Depending on the amount of variables and samples used in studies can be classified in two types. Traditionally for each sample few variables are measured, for instance on a biopsy with RT-PCR only a few genes are measured, however with the new omics techniques (transcriptomics, metabolomics, methylomics, genomics), thousands of variables are measured for the same sample. This has lead to the following situation:

• More variables than samples

For a single sample of RNA around 50k genome identifiers (genes, long non coding RNAs, iRNA, pseudogenes,…) can be measured. Which leads to the case where there are many more variables than samples. Thus high-throughput data analysis typically falls into the category of $$p \gg n$$ problems ( big p, little n), where the number of genes or proteins, $$p$$, is considerably larger than the number of samples, $$n$$. With such high number of variables the identification of the relevant variables is hard because variables will co-variate. When many variables are tightly correlated, discovering which one is important using just numerical methods is challenging. This is even more difficult when looking for causal relationships.

• More samples than variables

This was the usual case when for instance, from a cohort of patients the temperature is measured along the stage of a disease: two variables, time and temperature for each sample. If there are more than 2 patients, then the number of samples is greater than the number of variables studied. This is described in the literature as $$n \gg p$$ (or big n, little p). Nowadays this is less frequent on the bioscience world, and does not causes trouble analyzing it because the high number of samples allows to accurately estimate the dispersion of variables.

There are several methods available to estimate the number of samples required [108]. Having just the enough samples for the desired statistical power, however, might not be enough in case some samples are not correctly processed.

In addition, variables might be separated on different blocks of variables. These blocks might be just of the same source or from multiple methods. Depending on the method this blocks might have special meaning: when all the data is joined in a single block it is known as superblock.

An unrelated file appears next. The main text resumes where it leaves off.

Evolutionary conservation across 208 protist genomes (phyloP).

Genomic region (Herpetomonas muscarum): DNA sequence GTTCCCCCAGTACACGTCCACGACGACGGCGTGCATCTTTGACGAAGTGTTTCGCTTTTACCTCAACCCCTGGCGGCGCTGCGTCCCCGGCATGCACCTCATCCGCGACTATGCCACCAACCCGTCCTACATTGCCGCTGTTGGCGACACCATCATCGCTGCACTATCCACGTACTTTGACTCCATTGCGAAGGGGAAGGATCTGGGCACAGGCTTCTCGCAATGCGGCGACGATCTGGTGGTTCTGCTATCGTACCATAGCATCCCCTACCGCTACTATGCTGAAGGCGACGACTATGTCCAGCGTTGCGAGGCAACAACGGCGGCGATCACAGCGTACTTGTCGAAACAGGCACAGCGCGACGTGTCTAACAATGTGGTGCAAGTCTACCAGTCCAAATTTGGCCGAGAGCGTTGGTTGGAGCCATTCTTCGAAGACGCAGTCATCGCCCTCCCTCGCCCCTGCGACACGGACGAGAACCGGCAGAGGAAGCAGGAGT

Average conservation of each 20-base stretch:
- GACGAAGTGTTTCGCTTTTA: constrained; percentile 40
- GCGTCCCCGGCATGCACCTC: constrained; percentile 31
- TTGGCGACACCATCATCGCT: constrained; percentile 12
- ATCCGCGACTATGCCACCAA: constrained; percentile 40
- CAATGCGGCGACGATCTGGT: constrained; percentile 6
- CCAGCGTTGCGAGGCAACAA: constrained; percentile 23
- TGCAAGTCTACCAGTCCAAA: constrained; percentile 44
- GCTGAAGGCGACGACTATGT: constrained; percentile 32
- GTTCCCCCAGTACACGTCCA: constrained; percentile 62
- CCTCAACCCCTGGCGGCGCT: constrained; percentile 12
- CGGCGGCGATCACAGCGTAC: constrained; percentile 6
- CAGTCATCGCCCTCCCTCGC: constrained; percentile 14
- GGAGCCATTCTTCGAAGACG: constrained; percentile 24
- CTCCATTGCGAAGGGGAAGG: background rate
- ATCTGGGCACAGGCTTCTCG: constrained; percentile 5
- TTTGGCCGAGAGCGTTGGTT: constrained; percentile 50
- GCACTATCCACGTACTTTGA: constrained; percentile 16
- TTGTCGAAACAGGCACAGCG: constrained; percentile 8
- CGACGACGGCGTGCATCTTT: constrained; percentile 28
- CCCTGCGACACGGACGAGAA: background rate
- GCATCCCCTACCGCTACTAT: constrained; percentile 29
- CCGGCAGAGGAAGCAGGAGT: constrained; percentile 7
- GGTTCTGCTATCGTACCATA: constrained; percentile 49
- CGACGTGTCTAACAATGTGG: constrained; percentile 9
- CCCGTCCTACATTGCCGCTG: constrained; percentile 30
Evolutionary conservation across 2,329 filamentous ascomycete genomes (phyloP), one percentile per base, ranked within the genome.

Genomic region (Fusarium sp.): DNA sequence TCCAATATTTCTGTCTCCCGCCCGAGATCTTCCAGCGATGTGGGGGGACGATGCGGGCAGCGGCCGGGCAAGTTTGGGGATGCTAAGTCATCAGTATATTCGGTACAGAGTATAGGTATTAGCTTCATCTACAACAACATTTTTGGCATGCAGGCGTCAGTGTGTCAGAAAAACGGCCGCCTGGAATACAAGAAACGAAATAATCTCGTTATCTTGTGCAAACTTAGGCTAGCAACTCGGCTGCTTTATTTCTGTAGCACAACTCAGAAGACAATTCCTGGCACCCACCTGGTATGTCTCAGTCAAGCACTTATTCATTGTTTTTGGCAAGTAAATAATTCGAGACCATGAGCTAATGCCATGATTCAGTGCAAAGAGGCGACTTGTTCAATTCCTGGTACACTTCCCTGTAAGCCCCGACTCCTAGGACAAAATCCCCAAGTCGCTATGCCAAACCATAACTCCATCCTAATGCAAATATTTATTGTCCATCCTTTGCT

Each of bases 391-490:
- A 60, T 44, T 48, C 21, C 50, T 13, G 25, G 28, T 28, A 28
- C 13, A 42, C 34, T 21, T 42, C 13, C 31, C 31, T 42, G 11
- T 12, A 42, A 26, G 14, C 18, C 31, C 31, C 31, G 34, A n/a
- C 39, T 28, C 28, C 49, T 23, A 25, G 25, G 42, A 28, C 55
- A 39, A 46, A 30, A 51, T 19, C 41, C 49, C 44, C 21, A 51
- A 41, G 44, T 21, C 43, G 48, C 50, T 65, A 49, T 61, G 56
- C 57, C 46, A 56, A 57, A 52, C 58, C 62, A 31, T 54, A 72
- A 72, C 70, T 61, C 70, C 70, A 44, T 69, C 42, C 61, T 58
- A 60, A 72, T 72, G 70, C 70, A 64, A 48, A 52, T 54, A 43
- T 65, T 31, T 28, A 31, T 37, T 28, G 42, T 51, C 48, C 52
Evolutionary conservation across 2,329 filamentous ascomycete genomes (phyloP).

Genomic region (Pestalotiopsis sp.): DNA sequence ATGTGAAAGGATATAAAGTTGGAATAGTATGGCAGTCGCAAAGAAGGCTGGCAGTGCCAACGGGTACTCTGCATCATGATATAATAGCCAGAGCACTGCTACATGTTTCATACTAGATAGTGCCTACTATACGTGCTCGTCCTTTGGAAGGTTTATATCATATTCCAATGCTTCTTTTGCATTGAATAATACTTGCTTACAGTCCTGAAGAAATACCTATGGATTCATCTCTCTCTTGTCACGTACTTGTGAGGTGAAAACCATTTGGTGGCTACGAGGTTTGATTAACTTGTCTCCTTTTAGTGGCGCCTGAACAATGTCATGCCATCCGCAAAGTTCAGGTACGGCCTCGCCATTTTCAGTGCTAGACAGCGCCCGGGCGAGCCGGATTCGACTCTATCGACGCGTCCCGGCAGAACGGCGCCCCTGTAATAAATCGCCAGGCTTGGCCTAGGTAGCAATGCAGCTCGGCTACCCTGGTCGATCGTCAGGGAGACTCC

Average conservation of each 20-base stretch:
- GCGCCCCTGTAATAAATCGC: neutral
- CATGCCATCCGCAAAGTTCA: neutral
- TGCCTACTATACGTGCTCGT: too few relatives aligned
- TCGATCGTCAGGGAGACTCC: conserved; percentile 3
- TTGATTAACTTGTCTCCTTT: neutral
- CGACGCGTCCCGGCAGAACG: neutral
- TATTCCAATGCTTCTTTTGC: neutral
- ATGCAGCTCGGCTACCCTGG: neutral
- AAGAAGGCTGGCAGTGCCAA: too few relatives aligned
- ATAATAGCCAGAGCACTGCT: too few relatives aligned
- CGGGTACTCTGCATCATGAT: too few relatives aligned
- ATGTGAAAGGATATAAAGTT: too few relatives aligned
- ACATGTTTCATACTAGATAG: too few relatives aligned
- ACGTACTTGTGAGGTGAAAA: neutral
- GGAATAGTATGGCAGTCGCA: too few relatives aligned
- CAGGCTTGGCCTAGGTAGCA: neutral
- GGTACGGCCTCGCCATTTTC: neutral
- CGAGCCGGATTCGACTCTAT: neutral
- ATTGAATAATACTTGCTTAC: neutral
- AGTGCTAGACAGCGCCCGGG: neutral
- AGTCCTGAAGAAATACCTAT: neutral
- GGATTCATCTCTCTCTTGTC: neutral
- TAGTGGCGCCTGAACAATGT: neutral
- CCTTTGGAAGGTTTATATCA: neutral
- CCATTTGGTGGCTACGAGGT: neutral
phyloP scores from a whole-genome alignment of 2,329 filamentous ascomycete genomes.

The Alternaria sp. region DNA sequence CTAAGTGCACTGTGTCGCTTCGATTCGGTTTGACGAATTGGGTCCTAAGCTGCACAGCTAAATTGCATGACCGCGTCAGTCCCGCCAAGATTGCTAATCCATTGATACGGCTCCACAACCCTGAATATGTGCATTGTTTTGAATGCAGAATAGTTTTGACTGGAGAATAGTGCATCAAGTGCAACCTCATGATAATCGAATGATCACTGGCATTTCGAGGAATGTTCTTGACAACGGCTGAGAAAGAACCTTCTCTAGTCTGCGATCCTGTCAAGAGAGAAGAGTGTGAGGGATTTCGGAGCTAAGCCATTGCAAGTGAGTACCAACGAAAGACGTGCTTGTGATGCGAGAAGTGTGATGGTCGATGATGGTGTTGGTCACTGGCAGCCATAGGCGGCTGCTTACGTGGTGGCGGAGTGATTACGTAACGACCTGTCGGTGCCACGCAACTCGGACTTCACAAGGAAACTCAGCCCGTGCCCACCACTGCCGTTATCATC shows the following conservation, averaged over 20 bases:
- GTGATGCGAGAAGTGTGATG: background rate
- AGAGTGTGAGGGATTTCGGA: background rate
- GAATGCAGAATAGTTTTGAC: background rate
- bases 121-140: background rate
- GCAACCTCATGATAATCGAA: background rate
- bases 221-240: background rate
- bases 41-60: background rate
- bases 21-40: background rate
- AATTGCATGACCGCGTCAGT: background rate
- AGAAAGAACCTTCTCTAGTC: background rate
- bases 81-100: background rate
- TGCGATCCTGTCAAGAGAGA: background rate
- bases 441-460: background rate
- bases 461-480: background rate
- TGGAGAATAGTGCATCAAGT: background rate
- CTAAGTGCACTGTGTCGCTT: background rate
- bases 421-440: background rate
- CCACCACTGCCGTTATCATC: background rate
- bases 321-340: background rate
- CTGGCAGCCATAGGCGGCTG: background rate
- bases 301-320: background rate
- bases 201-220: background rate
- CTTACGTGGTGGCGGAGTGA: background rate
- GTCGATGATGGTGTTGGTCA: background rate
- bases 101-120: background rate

#### 1.3.1.4 Relationship between samples

Depending on the relationship between the samples, the questions answerable and the methods that work on them differ.

A sample can have multiple or one data source, for instance we could have RNAseq and 16S rRNA (16S) data from the same sample. In a study if all the samples have all the data from multiple data sources it is a complete case. If some samples have data from some data sources but not from others the study is not a with a complete case.

Sometimes because the sample is not enough, or there are some technical or organizational problems a source of data for a sample (which is known as an incomplete case) might be lost. This results in a new source of variation that has to be dealt with, which complicates the conclusion one can draw from the studies of these kind of data.

Even when all the cases of a patient are complete the samples can come from several sites of the same individual or with different combinations of variables, which makes it relevant to understand the relationships between the different samples.

There is no easy classification of this as each experiment might be designed differently. In general, experiments are designed to be as consistent as possible but in face of adverse events that become a variation of the design the analysis complicates. Either some data is imputed or some samples are omitted for the analysis. This can happen with samples taken at different timepoints as patients for instance if they miss a follow up visit.

##### Time